Now that you know how to move the pieces and to capture the free pieces your opponent is offering it is time to spend some time on a lesson about how to deal with an attacked piece.
What is Defending in Chess?
In Chess, defending is when you move a piece to a position that defends another piece from being captured.
Of course, the piece being defended could still be captured, but you’ll have the option of capturing the piece on the next move. When a piece isn’t defended by another piece, or multiple pieces, it’s known as a free piece.
Defending in Chess important to be doing with all of your pieces most of the time throughout the game. Some pieces need multiple defenders as they may be attacked by multiple pieces. Not only pieces, but squares need to be defended as well. If an opposing piece lands on a certain square, it could give you a disadvantage or even force a loss.
How To Defend
If one of your pieces is being attacked, we have to then see how the attacked piece can be defended if there isn’t currently a defender. There are at least four possible ways to defend a piece so it isn’t captured, at least not for free.
Capture – the attacking piece
Defend – If your opponent captures the piece you can recapture his piece.
Block – Place another piece or pawn between the two pieces.
Evade – Move away the attacked piece.
The first way of defending a piece is my favorite. If you’re able to, you can defend a piece by simply capturing the attacking piece. Below are two positions that illustrate how to defend with a capture.
In both of the diagrams below the black Bishop on d6 is attacking the white Bishop on b4 and in both cases white is able to capture the black Bishop, but in the second diagram black is able to recapture white’s Bishop with his Rook.
In fact this second diagram is a rather complex situation in which white has a lot of possibilities to escape capture.
The Black Bishop on d6 is attacking White’s Bishop on b4. Black isn’t defending the Bishop so White can capture the piece and be up an entire piece which is a big material advantage.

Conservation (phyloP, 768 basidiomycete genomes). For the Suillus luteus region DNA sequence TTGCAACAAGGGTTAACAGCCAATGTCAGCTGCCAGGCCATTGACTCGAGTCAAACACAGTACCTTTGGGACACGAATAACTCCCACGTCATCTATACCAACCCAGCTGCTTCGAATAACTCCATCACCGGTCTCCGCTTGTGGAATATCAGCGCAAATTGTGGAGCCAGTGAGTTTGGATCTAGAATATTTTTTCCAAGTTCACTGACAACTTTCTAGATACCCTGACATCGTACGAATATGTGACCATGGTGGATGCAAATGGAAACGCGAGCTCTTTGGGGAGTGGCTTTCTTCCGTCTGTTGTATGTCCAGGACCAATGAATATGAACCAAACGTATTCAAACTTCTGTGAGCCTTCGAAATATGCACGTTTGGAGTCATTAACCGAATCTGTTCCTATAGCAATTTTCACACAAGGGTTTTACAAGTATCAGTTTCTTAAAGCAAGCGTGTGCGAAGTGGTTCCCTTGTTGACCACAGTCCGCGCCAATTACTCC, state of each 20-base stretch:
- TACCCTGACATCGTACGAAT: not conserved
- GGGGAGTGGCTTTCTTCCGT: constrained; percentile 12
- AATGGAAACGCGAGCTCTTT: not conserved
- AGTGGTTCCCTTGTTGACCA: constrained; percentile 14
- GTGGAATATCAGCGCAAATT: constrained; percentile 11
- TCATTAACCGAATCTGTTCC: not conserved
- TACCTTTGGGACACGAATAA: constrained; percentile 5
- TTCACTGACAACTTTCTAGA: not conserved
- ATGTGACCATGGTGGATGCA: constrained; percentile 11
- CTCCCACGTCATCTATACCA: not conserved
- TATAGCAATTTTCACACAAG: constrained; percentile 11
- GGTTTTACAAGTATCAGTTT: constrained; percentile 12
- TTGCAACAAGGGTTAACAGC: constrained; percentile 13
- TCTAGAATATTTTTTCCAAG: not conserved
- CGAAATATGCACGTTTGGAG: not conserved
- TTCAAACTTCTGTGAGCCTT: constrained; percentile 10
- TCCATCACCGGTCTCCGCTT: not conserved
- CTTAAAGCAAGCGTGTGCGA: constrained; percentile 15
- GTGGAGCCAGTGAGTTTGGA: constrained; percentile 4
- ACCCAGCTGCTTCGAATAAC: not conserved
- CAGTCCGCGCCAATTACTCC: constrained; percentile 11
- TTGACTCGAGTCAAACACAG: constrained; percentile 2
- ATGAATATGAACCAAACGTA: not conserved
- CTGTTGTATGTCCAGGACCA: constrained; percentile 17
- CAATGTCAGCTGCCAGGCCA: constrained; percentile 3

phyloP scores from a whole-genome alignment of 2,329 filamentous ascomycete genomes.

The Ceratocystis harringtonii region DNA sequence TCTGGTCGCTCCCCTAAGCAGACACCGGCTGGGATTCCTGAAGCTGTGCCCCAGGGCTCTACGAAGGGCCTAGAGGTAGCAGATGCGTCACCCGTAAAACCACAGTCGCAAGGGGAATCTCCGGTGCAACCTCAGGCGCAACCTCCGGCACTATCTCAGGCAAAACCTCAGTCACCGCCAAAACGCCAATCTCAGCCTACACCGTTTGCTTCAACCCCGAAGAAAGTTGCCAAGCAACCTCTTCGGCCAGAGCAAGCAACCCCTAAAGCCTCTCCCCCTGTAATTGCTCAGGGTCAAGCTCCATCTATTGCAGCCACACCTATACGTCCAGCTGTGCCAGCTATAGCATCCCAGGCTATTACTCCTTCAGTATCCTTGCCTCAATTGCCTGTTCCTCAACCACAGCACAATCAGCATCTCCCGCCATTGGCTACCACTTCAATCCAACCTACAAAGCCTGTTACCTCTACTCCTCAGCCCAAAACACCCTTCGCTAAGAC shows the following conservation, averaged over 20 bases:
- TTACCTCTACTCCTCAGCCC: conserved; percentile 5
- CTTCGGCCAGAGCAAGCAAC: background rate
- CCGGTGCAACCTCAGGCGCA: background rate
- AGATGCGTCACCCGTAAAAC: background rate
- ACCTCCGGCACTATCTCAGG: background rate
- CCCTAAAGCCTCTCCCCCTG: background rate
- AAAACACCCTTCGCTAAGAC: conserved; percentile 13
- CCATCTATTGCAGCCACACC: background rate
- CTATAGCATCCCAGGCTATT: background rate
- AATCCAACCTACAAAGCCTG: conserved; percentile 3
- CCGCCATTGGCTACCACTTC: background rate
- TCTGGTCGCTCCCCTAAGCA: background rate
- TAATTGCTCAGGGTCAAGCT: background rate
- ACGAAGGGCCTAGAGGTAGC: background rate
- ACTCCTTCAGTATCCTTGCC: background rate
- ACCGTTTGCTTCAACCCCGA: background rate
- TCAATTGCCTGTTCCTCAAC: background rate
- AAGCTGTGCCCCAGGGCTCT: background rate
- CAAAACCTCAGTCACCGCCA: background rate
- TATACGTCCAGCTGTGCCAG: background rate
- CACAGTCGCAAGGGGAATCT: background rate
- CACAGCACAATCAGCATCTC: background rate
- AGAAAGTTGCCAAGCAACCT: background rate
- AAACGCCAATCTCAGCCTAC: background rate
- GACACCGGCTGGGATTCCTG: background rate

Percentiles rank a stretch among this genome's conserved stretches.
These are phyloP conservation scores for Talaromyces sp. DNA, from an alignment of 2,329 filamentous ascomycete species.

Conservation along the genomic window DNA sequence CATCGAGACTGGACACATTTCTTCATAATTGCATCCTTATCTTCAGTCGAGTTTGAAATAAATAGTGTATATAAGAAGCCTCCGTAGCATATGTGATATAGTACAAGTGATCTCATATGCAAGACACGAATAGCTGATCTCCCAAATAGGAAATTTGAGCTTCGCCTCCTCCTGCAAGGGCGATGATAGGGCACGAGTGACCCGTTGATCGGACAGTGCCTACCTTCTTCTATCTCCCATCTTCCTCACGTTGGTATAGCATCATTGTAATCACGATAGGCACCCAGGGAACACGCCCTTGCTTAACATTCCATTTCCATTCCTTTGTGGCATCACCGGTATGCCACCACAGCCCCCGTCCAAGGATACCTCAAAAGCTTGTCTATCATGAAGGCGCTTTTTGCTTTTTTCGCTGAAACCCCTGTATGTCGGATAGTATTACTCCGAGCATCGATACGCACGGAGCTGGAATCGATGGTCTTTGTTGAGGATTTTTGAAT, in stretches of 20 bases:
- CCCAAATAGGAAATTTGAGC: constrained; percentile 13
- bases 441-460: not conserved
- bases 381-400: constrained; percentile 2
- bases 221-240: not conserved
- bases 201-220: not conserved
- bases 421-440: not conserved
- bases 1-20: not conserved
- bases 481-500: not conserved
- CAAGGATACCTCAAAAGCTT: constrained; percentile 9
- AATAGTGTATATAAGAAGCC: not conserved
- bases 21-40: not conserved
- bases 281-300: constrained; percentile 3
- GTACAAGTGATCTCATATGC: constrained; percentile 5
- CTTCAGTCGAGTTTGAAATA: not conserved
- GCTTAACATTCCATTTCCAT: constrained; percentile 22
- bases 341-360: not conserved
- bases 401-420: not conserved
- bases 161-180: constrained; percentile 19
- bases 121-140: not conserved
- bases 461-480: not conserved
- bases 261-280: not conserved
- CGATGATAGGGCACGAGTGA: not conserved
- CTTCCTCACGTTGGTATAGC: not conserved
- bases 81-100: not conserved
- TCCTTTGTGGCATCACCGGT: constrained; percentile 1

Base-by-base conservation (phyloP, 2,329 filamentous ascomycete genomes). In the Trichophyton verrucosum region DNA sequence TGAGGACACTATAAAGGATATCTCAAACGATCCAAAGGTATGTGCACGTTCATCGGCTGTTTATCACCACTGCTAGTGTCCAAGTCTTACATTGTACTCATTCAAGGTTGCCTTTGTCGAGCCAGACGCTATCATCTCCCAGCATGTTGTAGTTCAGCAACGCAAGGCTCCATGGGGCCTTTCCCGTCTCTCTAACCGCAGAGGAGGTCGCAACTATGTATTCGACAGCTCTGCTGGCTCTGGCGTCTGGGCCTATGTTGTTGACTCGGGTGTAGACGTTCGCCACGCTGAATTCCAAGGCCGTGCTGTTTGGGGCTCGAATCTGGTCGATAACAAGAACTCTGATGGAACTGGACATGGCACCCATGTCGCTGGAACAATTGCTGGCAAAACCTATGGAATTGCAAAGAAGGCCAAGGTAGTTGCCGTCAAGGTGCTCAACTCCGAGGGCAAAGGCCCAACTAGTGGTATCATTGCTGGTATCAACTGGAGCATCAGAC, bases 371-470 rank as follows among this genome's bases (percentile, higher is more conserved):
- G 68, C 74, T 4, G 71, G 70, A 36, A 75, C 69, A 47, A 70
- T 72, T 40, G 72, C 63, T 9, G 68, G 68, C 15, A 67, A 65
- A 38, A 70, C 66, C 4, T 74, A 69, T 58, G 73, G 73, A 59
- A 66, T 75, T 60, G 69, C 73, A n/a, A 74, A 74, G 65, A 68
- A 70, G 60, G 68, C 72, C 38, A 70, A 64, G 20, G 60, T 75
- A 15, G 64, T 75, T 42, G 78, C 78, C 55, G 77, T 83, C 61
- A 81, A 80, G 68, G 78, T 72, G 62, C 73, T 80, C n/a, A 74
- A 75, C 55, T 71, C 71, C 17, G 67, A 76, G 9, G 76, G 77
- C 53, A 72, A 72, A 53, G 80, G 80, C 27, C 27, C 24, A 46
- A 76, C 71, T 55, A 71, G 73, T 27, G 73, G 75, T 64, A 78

Again, the Black Bishop on d6 is attacking White’s Bishop on b4. But this time Black is able to recapture White’s Bishop with the Rook on
The second way to defend a piece is by simply defending it by moving another piece to defend the piece from being captured. The two positions below illustrate how to defend a piece with another piece.
In the position below, Black’s Bishop is being attacked. The Bishop can be defended with the Rook by moving it to a7.
In the second diagram the white Bishop can be defended by moving the Knight to f1. It is important to know the value of the pieces when you defend or exchange pieces.
The third possibility to defend a piece is by blocking the attacking piece from the piece it was attacking. You can block the piece by moving another piece placing it in between the attacker and the attacked piece.
Pawns are perfect for this since pawns are worth so little. If you can block an attacking Bishop to save a Knight, it would be ideal.
In this position, the black Queen is attacked and it is not allowed to move the Queen on another file, because the King will be in check. It is possible to defend the Queen by moving the King to b7, but this will result in an exchange of the Queen for a Rook. The best move is placing the Bishop from e8 to b5.
In the second diagram the Queen is attacked by the Bishop on g5. In this diagram more blocking opportunities exist, but the most often played move is Be7.
The fourth way to defend a piece in Chess in by evading the attacking piece. Evading is commonly the best way of defending a piece since moving another piece also changes the entire position which means other attacks could potentially open up or leave other pieces undefended.
The two positions below are positions where using the evade method of defense is the best way.
In this position, the Knight is being attacked by the Rook. It’s best to evade the Rook by moving the Knight. With Nb4, you would evade the capture and also attack the Rook in the same move.
White’s rook is being attacked by the bishop. The Rook could move to any square to evade being captured.